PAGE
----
From a post-colonial point of view, Lawrence Hill’s The Book of Negroes is chalk full of oppression, domination, and hegemony. The slave traders think nothing of the lives of the Africans and use them for whatever they want, whether that is farming, cooking, cleaning, or sex. At first Aminata is confident that there was a mistake and as soon as the slavers realize that she is a free-born Muslim, they will let her go. It doesn’t take her very long to figure out how naïve she was though, and she finds that the white men do not care how she was born, only that she is able to work and they have use for her.
The slavers oppress the African peoples first by taking them from their home land. The Africans call them “man-stealers” and warn each other to beware of them. However, this does not really help the, to avoid capture. The men are chained around the neck while the women and children could walk freely during the day, but all captives have their clothes taken – all their clothes – and were then forced to walk to the slave ships. Anyone who retaliated or tried to run was killed. The slaves were kept in gross conditions aboard the ships. They were cramped into tight spaces that were rarely cleaned and reeked of human waste and death. The conditions the slaves were kept in caused much death and sickness and really showed how inhuman the slavers thought they were. No one cared for the slaves or thought of them as people. They only cared that they needed people who were able to work in the rice and sugar fields. The white men worked the slaves to death and beat and raped them along the way.
Mr. Appleby, Aminata’s first owner, definitely thought he had the right to govern her entire life, even her relationships. When he found out that she was secretly seeing Chekura, he took her into his house and asked her, “Who owns you?” (Hill 161) while he raped her. He was so aggressive and angry that she bled out all over the bed. “He owned [he] labour, but now he was bursting to own all of [her]” (Hill 161). He wanted complete control over her and was jealous when another man came to see her, so he humiliated her on more than one occasion to instill in her the belief that her life was not her own.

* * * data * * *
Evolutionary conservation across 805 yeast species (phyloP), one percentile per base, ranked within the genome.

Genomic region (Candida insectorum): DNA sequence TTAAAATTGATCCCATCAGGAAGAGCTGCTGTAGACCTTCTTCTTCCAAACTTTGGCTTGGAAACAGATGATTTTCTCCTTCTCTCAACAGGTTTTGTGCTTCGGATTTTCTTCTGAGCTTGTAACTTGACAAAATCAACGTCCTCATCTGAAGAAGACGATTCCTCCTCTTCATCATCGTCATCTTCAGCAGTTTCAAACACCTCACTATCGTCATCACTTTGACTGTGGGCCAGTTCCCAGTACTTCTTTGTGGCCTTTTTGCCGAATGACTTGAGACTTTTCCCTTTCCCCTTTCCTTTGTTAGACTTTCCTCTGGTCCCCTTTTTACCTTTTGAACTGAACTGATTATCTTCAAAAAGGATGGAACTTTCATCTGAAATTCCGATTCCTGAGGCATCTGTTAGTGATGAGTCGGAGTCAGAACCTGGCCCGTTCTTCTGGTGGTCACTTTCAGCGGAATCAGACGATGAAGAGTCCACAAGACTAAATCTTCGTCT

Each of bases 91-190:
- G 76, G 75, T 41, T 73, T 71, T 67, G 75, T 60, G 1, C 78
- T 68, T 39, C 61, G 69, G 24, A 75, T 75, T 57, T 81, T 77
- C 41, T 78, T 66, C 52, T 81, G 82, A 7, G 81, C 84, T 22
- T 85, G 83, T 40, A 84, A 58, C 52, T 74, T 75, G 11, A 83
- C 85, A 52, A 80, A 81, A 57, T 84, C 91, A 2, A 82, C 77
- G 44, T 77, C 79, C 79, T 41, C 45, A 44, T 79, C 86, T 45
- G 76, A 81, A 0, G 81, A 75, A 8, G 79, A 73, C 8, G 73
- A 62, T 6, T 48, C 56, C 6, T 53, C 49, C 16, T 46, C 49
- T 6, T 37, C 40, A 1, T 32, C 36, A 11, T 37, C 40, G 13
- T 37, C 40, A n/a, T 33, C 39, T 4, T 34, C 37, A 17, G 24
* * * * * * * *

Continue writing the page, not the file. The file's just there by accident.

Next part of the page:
Aminata’s hardships did not end when she was sold to another white man, or even when she escaped, found her husband, and had her second child. She found work in the home pf the Witherspoons, who fell in love with Aminata’s daughter, May. When the rebellions started and it was too dangerous for the mother and daughter to go home, they stayed with the Witherspoons until things calmed down. As soon as the fighting was over, Aminata left May with the Witherspoons for two days to go help rebuild the homes that were destroyed. When she came back, however, she discovered that the Witherspoons had left with her daughter and she had no way to get May back. She screamed and cried, “Where is my daughter?” (Hill 346) but nothing could bring her daughter back. Because the Witherspoons were white, they felt like they were better than Aminata and had more rights than her. They probably didn’t see much wrong in taking away a mother’s child to satisfy their own wants. Once again, whites cared only for themselves and failed to think of negroes as people with feelings and emotions.
This pattern continues over and over throughout the entire novel; the pride of white people makes them feel entitled to do whatever they please with the Africans and the negroes end up suffering greatly because of it. They are constantly oppressed and if they ever endeavour to forget, they are swiftly reminded that, according to the whites, their lives are not their own.
Hill, Lawrence. The Book of Negroes. Toronto: HarperCollins, 2007. Print.